Here’s the deal: People primarily look at pictures. That’s why we visualize data – to get people to look at it.
But if we waste the short amount of attention people are willing to extend to us by showing them visuals that don’t convey a point, we quickly teach them to ignore our pictures. We abuse the power of the visual and our audiences are more likely to miss the visuals that do carry a message because we’ve told them our visuals aren’t important (or are! – it’s a guess!).
So only graph the things that are important.
It took me a long time to learn this lesson. I spent a lot of my upbringing, like many of you, pouring over survey data and studiously graphing the responses to each question (just like SurveyMonkey will do for you). I was making pie charts by the truckload. Because we were very good survey methodologists, we would have been sure to ask our demographic questions upfront, at the start of the survey.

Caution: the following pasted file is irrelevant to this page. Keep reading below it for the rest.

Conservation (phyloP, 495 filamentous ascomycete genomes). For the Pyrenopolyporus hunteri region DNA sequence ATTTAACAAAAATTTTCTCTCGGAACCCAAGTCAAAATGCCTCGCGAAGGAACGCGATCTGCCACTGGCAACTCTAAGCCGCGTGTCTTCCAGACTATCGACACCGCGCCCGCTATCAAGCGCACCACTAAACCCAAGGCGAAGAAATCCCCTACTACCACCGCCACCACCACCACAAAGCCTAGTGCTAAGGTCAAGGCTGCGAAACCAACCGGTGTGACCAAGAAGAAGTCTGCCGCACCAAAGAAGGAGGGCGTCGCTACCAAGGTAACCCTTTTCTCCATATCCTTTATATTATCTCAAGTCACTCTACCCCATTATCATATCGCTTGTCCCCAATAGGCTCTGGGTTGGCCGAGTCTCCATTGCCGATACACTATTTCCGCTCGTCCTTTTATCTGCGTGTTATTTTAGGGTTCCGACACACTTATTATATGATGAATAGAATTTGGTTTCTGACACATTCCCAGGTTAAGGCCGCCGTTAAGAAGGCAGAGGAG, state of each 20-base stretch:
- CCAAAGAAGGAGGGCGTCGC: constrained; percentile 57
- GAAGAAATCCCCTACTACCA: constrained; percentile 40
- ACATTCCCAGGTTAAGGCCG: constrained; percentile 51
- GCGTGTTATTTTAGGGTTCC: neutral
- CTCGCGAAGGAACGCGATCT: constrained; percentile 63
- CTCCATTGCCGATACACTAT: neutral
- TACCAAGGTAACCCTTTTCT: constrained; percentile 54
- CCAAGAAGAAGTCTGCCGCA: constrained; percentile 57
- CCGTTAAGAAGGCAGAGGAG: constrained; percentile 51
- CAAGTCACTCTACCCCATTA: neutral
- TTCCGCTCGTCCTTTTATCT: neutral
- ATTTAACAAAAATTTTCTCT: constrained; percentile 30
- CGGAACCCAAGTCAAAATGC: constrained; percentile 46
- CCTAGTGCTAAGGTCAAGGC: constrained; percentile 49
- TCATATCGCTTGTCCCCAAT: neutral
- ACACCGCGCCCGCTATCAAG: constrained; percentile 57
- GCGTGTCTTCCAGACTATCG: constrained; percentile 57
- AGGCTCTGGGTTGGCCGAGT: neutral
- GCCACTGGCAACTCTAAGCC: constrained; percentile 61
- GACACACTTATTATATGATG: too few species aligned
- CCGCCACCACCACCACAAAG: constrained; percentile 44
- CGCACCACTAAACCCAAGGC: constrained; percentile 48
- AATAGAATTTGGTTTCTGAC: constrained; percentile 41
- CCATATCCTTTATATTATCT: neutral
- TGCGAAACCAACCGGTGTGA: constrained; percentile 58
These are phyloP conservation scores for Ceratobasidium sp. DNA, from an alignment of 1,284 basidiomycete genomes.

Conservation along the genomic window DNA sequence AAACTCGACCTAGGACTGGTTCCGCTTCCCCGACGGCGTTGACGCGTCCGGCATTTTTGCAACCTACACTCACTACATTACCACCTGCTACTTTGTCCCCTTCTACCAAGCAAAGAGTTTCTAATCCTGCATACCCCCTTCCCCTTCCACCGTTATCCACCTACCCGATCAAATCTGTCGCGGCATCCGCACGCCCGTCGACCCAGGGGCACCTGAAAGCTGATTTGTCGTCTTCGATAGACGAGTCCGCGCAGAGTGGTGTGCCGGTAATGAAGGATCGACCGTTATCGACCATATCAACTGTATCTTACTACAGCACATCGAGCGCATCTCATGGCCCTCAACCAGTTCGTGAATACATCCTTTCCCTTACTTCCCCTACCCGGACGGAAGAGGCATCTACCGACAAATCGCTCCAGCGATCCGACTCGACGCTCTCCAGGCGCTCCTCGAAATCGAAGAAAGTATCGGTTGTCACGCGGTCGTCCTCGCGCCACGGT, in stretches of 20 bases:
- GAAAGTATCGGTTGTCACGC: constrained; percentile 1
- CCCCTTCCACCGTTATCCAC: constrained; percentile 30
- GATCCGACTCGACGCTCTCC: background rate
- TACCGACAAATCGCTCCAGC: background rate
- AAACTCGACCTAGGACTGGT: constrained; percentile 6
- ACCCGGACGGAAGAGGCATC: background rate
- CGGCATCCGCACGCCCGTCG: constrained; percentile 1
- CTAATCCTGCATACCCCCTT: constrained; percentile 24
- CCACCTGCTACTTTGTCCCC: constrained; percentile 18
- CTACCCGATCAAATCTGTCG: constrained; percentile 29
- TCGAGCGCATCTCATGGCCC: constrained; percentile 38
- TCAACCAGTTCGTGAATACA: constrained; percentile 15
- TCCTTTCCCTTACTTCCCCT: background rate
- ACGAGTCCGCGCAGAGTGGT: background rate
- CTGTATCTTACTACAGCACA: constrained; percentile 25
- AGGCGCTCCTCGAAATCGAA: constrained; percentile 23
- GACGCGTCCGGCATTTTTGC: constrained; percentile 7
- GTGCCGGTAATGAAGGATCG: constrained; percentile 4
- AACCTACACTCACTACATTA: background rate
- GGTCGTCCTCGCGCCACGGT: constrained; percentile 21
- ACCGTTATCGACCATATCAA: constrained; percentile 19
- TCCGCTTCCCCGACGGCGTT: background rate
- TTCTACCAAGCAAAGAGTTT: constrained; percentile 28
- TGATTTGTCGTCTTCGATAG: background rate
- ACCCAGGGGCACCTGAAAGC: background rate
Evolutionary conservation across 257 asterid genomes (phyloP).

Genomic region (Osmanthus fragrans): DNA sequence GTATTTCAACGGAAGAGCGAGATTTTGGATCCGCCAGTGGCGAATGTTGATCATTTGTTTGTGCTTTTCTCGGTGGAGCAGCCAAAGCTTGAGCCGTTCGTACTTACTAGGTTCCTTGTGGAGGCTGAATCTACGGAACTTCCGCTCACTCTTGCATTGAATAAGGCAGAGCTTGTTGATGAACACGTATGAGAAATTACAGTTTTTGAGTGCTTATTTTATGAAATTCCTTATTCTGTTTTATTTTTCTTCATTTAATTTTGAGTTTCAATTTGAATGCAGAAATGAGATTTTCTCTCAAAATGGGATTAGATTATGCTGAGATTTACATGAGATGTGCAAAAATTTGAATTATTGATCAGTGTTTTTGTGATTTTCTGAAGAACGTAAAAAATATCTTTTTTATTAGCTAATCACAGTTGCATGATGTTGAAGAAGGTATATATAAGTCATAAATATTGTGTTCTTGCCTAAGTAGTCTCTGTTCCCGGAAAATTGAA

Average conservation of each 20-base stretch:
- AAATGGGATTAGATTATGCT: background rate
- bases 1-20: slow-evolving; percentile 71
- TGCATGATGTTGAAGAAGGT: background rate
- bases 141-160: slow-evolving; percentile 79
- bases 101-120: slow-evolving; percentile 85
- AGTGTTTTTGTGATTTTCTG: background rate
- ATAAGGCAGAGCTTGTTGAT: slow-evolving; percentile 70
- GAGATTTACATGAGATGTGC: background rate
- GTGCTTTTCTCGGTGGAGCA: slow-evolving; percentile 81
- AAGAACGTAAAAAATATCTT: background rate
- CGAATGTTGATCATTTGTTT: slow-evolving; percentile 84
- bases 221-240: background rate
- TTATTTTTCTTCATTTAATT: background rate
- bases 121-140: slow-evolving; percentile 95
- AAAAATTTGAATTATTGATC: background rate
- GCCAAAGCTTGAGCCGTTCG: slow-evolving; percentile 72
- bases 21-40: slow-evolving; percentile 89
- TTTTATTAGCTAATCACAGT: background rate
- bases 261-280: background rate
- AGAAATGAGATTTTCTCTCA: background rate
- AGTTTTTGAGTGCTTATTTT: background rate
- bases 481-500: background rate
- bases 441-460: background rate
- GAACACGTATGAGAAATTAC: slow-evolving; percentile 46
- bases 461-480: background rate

And our reporting habit back then, like many of you, was to report the data in the same general order that we asked the questions on the survey.
All of this meant that we had pages and pages of pie charts for each of those demographic questions at the front of the report. But they usually carried no real point. We were just showing demographics. Which means people spent their precious attention span looking at meaningless pie charts, initially investigating a little to see if there was something important in the data visualization, but quickly learning our visuals meant nothing. Then by the time we got to the good stuff, if our readers will still even with us, they were visually exhausted.
So let’s reserve that power and only apply it to the things that matter. Like our findings. Like our action items.
It’s a win for us because we save time not making graphs that don’t matter. And it’s a win for the audience who wants to see what we think is important.